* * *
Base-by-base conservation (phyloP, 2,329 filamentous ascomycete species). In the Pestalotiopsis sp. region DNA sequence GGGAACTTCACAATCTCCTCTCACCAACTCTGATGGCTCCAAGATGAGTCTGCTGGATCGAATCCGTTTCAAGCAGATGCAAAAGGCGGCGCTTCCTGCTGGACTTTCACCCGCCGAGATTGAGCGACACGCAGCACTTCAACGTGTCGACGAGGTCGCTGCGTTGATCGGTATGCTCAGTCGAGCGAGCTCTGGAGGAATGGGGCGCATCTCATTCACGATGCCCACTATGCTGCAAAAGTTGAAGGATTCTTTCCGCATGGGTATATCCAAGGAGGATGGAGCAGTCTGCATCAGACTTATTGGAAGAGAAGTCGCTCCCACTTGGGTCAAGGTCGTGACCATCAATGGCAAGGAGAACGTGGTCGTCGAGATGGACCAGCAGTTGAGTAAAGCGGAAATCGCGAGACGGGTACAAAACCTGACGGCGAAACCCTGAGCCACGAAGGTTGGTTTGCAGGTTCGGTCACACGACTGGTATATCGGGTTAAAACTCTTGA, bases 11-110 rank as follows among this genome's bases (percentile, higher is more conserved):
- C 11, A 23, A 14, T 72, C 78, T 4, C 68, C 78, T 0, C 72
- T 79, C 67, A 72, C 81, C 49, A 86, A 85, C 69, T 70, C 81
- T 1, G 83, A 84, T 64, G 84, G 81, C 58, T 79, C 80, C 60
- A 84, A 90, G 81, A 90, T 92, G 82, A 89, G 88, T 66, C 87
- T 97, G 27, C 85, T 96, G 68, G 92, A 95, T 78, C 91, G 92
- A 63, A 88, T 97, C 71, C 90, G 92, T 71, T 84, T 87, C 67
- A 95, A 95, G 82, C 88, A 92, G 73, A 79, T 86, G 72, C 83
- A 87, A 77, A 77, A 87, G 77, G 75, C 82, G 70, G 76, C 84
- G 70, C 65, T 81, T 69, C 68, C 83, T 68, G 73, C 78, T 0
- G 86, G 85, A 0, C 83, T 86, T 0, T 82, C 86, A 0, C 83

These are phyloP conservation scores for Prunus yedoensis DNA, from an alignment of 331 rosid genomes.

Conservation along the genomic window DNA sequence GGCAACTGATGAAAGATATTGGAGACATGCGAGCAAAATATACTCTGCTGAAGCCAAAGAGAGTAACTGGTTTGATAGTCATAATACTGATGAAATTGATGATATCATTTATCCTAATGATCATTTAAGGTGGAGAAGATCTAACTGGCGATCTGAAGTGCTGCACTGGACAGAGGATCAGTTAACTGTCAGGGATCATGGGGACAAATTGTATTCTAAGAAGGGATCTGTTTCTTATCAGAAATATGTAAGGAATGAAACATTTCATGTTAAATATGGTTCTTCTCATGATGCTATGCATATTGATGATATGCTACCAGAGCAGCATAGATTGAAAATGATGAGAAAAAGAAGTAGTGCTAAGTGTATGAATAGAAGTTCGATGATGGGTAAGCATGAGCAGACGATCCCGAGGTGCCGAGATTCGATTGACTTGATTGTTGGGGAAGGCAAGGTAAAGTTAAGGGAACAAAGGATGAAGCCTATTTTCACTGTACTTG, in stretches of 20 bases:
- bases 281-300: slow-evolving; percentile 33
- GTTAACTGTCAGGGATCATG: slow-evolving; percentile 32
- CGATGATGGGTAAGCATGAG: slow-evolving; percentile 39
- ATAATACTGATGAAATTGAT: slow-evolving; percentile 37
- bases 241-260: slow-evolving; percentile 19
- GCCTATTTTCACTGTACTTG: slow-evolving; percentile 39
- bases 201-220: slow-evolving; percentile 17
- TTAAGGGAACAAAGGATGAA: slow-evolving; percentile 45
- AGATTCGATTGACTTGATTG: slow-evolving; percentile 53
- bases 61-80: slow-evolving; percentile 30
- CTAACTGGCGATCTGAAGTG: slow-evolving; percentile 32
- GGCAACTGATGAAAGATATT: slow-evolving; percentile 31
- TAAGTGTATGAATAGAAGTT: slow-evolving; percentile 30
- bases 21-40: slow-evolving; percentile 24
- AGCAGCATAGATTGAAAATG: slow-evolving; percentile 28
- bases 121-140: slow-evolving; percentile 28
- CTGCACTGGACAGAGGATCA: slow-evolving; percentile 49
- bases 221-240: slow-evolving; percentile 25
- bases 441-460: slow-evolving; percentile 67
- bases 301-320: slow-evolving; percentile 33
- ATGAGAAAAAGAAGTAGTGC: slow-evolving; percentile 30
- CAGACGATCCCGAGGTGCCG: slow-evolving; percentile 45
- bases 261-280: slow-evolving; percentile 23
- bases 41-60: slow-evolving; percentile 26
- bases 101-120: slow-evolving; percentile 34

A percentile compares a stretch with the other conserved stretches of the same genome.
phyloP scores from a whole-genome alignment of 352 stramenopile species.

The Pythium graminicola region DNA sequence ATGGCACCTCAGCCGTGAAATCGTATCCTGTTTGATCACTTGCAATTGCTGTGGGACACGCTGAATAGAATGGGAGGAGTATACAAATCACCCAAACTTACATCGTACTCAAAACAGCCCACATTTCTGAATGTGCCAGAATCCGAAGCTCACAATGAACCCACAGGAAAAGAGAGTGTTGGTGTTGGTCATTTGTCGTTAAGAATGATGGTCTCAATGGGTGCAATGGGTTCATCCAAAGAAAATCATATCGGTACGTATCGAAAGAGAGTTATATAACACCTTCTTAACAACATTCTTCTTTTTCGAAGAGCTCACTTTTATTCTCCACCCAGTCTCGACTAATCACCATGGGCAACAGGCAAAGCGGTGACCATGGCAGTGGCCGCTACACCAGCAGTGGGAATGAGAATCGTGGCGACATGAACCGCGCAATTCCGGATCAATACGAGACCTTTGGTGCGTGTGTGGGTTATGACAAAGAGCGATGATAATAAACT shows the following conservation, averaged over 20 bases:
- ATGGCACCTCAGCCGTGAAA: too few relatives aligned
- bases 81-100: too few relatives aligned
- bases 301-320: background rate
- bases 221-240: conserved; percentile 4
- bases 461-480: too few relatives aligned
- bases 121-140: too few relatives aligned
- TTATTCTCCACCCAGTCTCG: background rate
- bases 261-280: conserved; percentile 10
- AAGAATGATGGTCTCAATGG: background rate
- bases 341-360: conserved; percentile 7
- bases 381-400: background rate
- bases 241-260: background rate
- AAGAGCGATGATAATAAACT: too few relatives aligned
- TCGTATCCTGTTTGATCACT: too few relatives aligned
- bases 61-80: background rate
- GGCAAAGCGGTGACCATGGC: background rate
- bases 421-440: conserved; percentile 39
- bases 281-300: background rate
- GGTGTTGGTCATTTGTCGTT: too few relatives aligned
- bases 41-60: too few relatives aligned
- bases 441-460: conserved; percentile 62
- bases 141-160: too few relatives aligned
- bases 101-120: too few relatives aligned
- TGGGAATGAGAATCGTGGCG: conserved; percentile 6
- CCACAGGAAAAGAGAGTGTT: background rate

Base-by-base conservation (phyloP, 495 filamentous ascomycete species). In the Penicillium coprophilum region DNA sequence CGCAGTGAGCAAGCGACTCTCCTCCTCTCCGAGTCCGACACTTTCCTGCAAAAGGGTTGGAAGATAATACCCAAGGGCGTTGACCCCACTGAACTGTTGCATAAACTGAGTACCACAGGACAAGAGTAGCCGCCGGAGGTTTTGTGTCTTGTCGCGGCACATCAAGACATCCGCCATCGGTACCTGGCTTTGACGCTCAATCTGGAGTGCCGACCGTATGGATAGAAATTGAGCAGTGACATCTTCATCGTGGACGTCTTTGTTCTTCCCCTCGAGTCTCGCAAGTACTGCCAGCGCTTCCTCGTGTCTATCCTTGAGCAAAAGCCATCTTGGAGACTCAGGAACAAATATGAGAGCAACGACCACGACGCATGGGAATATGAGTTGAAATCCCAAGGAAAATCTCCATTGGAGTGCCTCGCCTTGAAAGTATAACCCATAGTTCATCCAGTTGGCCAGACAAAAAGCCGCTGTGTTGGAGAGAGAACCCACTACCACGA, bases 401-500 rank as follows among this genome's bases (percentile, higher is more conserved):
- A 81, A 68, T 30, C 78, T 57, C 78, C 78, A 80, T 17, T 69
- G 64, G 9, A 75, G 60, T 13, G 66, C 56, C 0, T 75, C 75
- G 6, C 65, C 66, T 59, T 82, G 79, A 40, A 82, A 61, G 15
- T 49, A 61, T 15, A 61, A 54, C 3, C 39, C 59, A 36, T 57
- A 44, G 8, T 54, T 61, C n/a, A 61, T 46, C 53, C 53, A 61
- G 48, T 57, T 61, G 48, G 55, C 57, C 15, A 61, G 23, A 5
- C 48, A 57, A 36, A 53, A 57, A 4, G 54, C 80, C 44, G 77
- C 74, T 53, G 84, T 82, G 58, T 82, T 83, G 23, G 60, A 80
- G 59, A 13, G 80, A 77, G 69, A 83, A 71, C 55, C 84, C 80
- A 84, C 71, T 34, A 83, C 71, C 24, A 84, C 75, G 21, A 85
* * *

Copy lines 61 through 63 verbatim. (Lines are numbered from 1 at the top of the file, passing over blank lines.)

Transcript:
- bases 41-60: too few relatives aligned
- bases 441-460: conserved; percentile 62
- bases 141-160: too few relatives aligned